That education and experience led Deborah to enter the 2009 International Open Framing Competition. The idea behind the competition is to encourage PPFA members to showcase their talent and raise the bar on framing excellence.
“I won first place in the international competition. It was my first time entering. That was really quite a thrill,” Deborah said.
There are two levels in the competition. In the first, all entrants frame the exact same thing. The second level is the open competition in which entrants frame anything they choose.
“I did the open competition because we had a really neat piece of artwork that I thought was really cool. It was an encaustic (wax) piece by a local artist. It’s really hard to work with and so I said, ‘You know what? I’m going to take one of these pieces and do it just to show what can be done with it’,” Deborah explained.
Deborah’s winning entry is on display at The Frame Shop along side artwork from many south Louisiana artists.
The main focus of the store remains custom framing, but Deborah has expanded to include a coffee bar, pottery and an art gallery.
“All the original artwork is by south Louisiana artists and it gives them a showcase. I meet them or I hear about them and ask if they want to show their art and try to sell some of it. We have so many talented people in this part of the world and there aren’t a lot of places for people to see that,” the Morgan City native said.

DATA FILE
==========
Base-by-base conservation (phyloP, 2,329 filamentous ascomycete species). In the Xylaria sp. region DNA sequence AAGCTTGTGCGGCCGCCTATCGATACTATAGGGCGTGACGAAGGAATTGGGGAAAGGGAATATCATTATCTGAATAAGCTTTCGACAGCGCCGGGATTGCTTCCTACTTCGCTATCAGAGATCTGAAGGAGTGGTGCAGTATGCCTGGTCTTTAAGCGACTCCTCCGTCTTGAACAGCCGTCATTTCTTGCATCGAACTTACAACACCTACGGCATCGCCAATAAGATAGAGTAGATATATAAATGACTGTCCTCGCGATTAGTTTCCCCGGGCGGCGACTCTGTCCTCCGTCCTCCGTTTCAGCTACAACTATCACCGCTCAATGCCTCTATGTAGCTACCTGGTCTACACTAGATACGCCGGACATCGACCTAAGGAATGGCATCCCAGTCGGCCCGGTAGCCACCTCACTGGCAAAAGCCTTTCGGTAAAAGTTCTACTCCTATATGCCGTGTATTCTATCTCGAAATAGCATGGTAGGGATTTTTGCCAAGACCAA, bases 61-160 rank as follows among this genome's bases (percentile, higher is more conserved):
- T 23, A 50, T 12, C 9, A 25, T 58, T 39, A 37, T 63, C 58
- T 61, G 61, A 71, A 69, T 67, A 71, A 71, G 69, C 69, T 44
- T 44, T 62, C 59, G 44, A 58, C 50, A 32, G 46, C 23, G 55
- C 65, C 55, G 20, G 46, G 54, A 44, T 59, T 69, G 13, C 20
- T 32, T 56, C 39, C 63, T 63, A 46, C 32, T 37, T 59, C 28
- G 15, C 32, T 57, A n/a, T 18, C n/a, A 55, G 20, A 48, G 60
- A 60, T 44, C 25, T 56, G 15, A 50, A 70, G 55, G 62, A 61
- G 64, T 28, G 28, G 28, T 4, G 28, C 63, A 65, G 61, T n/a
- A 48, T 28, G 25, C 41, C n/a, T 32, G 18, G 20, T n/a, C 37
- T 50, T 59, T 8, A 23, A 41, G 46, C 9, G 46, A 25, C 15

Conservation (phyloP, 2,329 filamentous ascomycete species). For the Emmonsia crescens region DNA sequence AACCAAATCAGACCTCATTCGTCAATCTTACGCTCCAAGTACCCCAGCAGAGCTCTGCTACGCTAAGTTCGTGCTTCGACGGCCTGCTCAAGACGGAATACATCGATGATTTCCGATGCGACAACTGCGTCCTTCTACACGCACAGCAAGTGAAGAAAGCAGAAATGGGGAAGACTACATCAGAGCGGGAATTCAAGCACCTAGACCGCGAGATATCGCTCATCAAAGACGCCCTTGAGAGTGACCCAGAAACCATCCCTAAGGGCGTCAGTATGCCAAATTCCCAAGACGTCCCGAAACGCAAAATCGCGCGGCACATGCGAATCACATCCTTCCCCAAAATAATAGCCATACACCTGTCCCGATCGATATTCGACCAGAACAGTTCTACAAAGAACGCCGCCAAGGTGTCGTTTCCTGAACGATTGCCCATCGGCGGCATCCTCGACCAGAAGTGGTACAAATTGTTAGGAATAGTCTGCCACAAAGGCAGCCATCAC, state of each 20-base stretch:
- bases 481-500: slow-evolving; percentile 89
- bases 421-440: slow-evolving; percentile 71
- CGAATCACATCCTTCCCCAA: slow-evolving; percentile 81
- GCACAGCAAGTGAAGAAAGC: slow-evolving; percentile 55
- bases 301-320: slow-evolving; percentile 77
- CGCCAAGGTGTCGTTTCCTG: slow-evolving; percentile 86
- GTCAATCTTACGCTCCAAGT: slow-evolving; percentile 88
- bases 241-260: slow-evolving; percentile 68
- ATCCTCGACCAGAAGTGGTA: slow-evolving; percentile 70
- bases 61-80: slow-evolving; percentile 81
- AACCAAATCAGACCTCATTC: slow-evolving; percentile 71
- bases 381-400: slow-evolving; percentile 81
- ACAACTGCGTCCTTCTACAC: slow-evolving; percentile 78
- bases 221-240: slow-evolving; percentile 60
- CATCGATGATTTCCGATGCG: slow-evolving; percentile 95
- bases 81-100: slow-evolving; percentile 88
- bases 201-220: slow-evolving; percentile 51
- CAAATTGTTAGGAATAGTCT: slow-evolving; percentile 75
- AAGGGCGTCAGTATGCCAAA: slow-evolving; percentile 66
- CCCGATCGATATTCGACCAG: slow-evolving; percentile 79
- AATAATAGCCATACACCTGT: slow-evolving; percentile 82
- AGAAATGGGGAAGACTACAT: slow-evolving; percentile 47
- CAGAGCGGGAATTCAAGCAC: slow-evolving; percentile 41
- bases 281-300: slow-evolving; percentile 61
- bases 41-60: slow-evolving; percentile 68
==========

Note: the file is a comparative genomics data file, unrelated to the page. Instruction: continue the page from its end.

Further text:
Locals, tourists and artists stop by on a regular basis to take a look at the latest art on display and visit over a cup of coffee. They swap stories about topics ranging from the weather to local news and even the history of Morgan City.
“So many people were born and grew up here and they don’t know the Civil War went on here. We had a Union fort called Fort Starr three blocks away across the railroad tracks. The Union built a series of forts to try to control the river traffic to try to knock out the supply line for the confederates,” Deborah said.
The history of Morgan City is very important to the Price family. Jackie was on the first historic district commission in Morgan City and helped to get the Main Street Program organized. The family stays involved in different projects to try to revitalize the area.
“I love being on the river. I love being right downtown. We appreciate the history so much. You have the shrimp boats coming in and we can still buy shrimp right there at the dock,” Deborah said.
“We have people come in get their coffee and shoot the bull. I don’t get much work done,” Frank laughed.
But that’s part of what has made working in The Frame Shop interesting for the Prices’.
“There was an artist travelling through Morgan City on his way to Florida. We let him stay in our old frame shop for over a year in the 1980’s. I bought three watercolor paintings from him. He was a good watercolor artist,” Frank said.
“I have one artist that challenges me a lot because she does a lot of out of the box artwork. She does a lot of things that are difficult to frame in a conventional manner. I love that because it challenges me n it makes me think. If you wait long enough, there’s always something new that’s going to come through that door and that’s what I like about it. It’s the unique things that come in that spur the creativity,” Deborah said.
The Frame Shop’s Deborah Price prepares to cut a mat as part of a design for one of her customers. The Morgan City native said a good frame design draws the eye to the art and not the frame. JENNIE CHILDS